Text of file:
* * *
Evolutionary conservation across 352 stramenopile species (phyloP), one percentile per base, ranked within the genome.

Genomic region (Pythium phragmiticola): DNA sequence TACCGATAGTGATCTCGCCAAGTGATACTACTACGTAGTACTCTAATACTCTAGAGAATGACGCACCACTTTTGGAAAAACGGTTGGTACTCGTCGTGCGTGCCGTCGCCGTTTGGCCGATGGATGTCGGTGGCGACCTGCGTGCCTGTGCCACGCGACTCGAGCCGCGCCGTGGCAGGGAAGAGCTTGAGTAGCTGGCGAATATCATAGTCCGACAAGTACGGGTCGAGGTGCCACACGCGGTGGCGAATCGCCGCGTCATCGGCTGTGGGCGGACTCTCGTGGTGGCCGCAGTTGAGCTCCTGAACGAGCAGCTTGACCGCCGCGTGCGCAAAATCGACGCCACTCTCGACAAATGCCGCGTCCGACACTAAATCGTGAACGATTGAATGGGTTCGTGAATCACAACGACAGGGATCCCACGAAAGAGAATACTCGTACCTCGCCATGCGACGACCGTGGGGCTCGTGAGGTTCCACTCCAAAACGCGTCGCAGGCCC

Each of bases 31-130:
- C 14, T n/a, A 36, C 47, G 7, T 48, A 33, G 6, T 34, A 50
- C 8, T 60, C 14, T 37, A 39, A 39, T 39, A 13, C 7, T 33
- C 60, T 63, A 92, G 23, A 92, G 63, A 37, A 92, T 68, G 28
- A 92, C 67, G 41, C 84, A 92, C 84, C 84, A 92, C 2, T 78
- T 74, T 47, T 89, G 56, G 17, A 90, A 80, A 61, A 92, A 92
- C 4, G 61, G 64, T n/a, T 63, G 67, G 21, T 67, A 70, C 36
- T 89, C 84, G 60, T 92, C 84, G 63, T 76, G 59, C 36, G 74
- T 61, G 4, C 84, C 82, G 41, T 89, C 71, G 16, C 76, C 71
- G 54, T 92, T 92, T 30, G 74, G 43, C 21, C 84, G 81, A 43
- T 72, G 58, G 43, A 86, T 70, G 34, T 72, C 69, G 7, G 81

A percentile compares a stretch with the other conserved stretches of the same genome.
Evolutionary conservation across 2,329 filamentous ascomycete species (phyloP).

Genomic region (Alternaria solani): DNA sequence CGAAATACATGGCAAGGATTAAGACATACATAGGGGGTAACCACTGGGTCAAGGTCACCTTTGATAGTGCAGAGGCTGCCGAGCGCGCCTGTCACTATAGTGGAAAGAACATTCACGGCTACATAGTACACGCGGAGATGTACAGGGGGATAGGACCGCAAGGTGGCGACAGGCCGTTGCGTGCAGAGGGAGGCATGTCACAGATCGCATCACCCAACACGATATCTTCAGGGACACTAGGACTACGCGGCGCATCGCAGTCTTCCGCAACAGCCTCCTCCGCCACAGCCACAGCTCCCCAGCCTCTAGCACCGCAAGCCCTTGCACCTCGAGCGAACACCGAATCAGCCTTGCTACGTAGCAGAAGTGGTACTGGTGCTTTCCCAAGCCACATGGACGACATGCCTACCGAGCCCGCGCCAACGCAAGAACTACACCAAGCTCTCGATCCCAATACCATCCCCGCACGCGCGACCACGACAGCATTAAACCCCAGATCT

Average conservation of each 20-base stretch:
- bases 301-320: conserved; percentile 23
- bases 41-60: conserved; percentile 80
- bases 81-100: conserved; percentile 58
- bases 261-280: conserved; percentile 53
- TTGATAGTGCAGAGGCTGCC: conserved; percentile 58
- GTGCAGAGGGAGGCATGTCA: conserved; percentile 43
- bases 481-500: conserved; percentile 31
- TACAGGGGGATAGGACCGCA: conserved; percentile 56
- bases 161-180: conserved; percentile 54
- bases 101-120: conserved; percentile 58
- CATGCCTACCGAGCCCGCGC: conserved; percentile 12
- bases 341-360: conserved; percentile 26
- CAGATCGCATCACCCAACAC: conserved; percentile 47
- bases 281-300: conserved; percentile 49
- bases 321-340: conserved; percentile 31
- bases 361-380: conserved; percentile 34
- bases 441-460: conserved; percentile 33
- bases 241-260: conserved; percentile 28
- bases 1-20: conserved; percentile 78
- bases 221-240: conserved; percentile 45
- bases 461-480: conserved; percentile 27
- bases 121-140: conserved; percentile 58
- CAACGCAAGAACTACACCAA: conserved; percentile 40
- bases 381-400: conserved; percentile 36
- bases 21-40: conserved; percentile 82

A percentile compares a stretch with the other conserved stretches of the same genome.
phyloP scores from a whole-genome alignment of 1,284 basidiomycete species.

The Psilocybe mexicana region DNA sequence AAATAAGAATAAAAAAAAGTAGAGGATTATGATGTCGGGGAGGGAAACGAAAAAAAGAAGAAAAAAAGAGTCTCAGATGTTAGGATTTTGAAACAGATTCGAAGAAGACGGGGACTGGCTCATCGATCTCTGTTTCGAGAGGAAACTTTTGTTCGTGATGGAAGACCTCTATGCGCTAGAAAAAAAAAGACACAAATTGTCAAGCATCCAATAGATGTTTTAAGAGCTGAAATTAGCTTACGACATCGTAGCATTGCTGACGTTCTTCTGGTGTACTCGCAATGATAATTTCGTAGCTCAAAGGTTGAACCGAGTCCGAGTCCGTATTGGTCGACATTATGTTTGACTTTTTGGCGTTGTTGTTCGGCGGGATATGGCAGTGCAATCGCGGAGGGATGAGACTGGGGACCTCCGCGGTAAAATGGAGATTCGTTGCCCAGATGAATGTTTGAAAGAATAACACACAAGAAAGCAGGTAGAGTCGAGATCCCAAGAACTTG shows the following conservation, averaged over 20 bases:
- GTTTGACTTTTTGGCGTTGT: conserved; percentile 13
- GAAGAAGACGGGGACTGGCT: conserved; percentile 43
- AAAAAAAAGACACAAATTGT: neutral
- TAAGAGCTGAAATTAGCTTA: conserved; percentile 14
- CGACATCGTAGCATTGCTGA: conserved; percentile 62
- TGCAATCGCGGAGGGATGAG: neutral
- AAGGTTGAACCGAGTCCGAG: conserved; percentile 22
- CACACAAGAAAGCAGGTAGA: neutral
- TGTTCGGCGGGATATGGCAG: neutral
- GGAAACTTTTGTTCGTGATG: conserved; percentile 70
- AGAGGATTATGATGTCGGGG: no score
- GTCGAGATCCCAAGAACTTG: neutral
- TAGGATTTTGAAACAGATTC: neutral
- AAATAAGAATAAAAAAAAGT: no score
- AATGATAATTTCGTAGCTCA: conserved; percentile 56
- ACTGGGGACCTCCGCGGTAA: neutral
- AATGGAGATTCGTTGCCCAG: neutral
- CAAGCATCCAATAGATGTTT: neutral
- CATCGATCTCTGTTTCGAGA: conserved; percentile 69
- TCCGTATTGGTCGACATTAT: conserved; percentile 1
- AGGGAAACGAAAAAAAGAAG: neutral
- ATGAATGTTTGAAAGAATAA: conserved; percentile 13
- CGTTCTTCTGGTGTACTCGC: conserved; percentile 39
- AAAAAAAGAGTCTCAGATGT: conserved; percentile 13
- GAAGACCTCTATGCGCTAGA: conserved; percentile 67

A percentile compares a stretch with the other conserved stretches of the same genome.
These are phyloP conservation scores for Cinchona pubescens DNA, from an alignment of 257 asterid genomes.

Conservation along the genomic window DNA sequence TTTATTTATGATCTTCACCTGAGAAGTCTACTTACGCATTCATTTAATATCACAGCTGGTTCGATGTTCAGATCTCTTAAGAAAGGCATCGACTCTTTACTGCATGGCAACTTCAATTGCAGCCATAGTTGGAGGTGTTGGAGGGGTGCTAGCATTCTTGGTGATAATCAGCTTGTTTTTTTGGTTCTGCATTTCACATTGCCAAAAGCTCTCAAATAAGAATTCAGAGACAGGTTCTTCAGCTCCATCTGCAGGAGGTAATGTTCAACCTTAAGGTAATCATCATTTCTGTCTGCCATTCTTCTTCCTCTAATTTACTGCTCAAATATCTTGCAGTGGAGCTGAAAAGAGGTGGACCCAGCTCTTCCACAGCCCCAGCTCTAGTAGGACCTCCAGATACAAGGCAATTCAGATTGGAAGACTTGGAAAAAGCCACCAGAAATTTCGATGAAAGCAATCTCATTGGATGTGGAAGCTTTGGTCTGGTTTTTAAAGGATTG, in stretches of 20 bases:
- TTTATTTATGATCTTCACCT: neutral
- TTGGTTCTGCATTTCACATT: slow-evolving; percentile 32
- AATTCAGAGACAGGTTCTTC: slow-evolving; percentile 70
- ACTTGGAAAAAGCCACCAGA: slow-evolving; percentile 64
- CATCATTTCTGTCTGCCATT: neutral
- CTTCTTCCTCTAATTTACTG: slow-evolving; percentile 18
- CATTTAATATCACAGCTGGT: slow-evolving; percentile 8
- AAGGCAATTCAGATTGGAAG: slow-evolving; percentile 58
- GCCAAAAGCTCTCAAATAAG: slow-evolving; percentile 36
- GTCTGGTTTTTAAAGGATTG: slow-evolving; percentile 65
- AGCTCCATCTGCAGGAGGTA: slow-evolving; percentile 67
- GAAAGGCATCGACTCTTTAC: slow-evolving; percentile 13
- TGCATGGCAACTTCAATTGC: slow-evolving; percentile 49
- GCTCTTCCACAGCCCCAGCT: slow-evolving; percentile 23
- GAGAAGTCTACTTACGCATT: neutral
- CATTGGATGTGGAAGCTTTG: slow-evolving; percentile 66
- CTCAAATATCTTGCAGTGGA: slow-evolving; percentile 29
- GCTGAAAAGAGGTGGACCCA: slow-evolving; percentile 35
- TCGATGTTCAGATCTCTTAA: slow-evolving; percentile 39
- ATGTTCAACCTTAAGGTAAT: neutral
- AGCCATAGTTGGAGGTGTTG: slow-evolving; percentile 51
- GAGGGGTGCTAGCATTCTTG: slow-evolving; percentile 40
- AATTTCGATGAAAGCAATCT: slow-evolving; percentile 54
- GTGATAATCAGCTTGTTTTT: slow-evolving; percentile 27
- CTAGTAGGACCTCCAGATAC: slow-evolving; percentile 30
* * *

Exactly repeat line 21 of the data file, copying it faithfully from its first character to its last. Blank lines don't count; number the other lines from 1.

- bases 261-280: conserved; percentile 53